It's natural for people to question or rationalize whether they or a loved one really has a problem, especially when they haven't experienced serious consequences as a result of their substance use. Ideally that's the best time to address a potential problem, before losing a job, a marriage, getting into legal troubles, or during adolescence.
Clinically speaking, alcohol or drug problems generally fall into one of two categories, abuse or dependence. Abuse involves the recurrent use of a substance despite repeated negative consequences, such as missing work or school, neglecting responsibilities and obligations, legal, social or interpersonal problems, or driving under the influence. Dependence involves the inability to cut down or control use, increased tolerance, withdrawal symptoms, related physical or psychological problems, or giving up important social and occupational activities.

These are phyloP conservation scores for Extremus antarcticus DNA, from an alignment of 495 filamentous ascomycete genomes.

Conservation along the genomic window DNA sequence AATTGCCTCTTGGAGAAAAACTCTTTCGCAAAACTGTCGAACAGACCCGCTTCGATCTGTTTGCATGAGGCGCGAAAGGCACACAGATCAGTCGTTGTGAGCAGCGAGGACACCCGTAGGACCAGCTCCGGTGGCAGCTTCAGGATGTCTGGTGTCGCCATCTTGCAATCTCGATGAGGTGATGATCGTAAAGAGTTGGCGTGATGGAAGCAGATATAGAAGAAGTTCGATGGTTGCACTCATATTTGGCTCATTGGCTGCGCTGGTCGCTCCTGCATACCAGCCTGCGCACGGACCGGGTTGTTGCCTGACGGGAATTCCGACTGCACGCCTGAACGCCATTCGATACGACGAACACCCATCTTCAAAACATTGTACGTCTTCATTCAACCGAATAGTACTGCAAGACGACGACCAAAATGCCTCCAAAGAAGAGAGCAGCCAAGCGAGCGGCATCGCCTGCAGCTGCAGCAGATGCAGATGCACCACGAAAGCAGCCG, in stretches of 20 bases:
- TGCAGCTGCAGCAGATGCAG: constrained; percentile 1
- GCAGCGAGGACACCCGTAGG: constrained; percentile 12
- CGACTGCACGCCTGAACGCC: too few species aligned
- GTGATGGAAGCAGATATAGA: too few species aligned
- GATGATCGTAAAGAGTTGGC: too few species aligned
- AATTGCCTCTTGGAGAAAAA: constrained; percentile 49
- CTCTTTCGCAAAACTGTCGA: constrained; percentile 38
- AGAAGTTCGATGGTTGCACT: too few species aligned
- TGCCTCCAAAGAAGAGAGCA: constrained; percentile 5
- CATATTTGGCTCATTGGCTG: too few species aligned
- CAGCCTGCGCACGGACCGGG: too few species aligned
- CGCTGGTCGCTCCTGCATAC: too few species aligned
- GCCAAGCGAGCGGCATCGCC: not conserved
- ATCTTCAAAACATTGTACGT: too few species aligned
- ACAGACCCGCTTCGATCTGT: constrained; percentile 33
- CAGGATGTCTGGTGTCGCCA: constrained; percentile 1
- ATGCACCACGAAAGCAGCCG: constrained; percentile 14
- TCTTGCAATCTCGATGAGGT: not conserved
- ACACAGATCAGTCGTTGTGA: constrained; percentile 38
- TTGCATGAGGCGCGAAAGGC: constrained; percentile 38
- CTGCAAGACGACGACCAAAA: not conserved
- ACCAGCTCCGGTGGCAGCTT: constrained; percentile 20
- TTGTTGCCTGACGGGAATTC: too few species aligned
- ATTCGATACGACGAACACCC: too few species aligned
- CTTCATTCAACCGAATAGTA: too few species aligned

A person doesn't have to have all of the symptoms of abuse or dependence, and they may have symptoms of both. The important thing to recognize is that use is becoming problematic or difficult to control, and not to wait until it gets worse.
We encourage you to spend a few minutes and answer the following questions as honestly as possible. It's totally anonymous and confidential, and will help clarify whether you should be concerned with your own or a loved one's drinking or drug use.